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Paper sues governor, claiming refusal to talk is prior restraint

Discussion in 'Journalism topics only' started by TigerVols, Sep 7, 2013.

  1. TigerVols

    TigerVols Well-Known Member

    Interesting case. Does a Governor have the right to ignore the press?

  2. YankeeFan

    YankeeFan Well-Known Member

    Has the Governor created an externality for the Reporter?
  3. I don't know who the lawyer is for the Santa Fe Reporter, but the owner(s) are getting ripped off.
  4. Morris816

    Morris816 Member

    I've met the governor of NM and she seems like a pretty decent individual. That being said, I think she and her staff are being petty if they're simply refusing to talk to the Reporter because it's a left-leaning publication (and I'd feel the same if somebody refused to talk to a paper simply because it was right-leaning). Exception: If the Reporter got something related to the governor wrong and refused to acknowledge the mistake.

    Regardless, a government official simply not talking to you isn't necessarily about freedom of the press. There are going to be times in which a reporter pisses off a public official or public figure for whatever the reason and said public individual doesn't want to talk the reporter for a while. Sometimes the reasons are legit, sometimes the reasons are petty, but either way, it's not about denying access to information.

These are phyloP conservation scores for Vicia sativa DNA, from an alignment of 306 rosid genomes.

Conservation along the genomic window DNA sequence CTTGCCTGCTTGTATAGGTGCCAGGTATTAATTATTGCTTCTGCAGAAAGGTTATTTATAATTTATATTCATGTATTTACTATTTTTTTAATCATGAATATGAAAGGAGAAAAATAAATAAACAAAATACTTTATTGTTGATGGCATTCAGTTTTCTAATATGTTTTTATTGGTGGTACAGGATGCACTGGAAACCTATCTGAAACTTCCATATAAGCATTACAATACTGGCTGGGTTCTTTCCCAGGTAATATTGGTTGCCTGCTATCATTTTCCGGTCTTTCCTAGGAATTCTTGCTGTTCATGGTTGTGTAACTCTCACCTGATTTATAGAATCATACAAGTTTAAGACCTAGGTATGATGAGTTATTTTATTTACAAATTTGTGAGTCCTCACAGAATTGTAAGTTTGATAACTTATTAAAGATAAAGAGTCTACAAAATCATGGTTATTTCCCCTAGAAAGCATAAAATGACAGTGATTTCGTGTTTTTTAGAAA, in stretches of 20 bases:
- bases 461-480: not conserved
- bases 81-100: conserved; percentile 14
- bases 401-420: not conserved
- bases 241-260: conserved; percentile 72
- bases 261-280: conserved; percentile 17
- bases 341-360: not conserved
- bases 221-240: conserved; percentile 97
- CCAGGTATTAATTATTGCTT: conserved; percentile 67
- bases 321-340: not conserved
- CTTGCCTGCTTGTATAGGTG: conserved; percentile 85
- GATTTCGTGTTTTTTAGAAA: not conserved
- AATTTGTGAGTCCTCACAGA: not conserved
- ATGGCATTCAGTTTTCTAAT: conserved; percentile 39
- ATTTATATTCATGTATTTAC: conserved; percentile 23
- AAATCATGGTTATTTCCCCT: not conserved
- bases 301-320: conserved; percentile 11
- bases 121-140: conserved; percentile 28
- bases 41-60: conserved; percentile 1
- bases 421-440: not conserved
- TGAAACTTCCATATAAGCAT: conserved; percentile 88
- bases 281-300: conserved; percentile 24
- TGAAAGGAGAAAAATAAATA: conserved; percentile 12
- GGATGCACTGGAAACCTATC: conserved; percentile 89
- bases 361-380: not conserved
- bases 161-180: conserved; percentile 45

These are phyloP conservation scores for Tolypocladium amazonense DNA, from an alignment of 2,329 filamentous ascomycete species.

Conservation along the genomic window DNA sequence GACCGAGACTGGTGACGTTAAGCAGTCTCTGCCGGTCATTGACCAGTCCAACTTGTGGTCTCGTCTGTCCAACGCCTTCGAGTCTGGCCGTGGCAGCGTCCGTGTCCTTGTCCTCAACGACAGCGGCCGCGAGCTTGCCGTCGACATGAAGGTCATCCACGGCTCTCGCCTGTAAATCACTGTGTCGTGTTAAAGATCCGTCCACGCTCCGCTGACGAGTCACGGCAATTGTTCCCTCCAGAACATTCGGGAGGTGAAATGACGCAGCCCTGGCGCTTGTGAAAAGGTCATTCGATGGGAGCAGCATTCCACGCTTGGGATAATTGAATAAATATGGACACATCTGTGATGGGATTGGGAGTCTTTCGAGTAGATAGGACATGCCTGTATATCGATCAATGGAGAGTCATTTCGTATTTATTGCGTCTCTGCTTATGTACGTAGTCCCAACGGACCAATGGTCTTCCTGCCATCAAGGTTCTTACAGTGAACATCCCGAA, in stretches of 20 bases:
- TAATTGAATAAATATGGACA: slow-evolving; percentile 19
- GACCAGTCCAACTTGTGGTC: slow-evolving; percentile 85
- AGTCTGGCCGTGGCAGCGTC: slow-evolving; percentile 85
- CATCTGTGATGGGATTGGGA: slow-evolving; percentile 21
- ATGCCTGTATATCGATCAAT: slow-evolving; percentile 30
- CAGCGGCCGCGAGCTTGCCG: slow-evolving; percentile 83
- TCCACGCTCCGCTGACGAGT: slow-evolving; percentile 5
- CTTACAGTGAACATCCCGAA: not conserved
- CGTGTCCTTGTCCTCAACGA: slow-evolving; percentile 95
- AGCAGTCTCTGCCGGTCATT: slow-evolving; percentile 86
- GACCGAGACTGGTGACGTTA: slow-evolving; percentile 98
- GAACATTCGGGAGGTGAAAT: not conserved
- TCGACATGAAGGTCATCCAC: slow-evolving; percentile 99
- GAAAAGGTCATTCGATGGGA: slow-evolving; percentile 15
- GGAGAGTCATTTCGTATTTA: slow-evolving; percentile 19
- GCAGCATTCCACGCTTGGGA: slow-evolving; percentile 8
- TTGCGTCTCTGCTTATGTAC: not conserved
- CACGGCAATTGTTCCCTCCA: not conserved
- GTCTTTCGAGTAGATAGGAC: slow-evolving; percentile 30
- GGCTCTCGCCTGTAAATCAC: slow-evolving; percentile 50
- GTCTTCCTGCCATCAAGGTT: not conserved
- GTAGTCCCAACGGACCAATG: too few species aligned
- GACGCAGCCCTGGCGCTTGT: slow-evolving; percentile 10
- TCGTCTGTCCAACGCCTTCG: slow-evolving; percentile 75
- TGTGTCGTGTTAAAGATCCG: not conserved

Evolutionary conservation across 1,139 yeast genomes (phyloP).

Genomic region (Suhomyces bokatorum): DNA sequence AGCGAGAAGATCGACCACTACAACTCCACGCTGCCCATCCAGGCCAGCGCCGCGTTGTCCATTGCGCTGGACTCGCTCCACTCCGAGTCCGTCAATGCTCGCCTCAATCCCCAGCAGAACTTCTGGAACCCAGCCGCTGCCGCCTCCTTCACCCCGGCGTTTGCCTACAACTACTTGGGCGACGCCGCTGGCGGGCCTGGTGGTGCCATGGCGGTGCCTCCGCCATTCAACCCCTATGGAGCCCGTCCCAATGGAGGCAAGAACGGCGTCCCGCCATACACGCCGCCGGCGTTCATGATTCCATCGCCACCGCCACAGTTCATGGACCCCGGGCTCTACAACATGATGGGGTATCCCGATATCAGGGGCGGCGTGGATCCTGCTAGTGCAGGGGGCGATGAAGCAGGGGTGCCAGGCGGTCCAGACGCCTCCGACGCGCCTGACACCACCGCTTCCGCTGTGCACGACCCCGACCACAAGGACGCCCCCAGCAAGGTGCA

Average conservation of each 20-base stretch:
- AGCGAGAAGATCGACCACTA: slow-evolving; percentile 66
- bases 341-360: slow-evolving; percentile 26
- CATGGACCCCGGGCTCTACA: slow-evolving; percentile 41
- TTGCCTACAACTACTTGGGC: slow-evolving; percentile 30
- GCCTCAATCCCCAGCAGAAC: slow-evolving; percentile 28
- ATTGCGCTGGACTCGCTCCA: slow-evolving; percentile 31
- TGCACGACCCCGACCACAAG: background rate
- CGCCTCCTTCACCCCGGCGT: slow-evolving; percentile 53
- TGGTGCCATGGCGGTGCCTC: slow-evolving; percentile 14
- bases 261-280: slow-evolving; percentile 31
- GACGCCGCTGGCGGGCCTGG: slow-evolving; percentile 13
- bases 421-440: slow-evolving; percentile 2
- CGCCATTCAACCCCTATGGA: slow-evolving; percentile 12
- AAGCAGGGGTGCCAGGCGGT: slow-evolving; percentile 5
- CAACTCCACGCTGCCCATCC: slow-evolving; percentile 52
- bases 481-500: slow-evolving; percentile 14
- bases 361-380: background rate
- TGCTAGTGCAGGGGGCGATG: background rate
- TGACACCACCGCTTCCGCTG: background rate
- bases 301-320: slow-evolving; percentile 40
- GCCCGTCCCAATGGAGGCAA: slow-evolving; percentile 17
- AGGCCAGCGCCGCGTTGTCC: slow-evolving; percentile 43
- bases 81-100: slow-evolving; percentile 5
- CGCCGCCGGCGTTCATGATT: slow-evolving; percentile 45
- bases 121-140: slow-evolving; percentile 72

If the Reporter requests specific information related to the government that is clearly a matter of public record and is refused it, then yeah, they have a case. But in this case, it seems more like the Reporter just needs to say the governor didn't respond to phone calls or e-mails and let readers draw their own conclusions.
  5. PCLoadLetter

    PCLoadLetter Well-Known Member

    I've been in a situation like this, and it's bullshit from the Governor's office. The top official in the state needs to be above this type of thing.

    Our governor didn't think our shop was nice to her. For a long time she would only do interviews with the reporter she thought was cute, and when he left she decided to quit talking to us. It reached the point where she made a major decision on high-profile legislation, but instead of holding a news conference she did sit-down interviews with the four other TV stations in town, then told us she didn't have time for a fifth and refused to send out a release until the other four stations had reported the news.

    Our response was to plant a reporter and photographer outside the door to her office from 9am to 6pm every damn day. We would ambush her staffers as they came and went, demanding to know when the governor would answer a question. It was our lead story for a week -- shots of our reporter sitting in her waiting area, making her staff looked like assholes. When the governor had a public event we were in her face from the moment she got out of her car. Eventually her chief of staff apologized, waved the white flag, and we are back to getting the same access as everyone else.
  6. Armchair_QB

    Armchair_QB Well-Known Member

    Reporters are not entitled to answers from elected officials. The voting public is, however.

    If a governor wants to freeze out a paper, he/she has that right. It's a stupid thing to do from a PR standpoint, but it's not illegal.

    As long as she's still speaking to the press in general I don't see how this paper has a case.
  7. UPChip

    UPChip Well-Known Member

    I'm just surprised the governor in question wasn't that of Maine.
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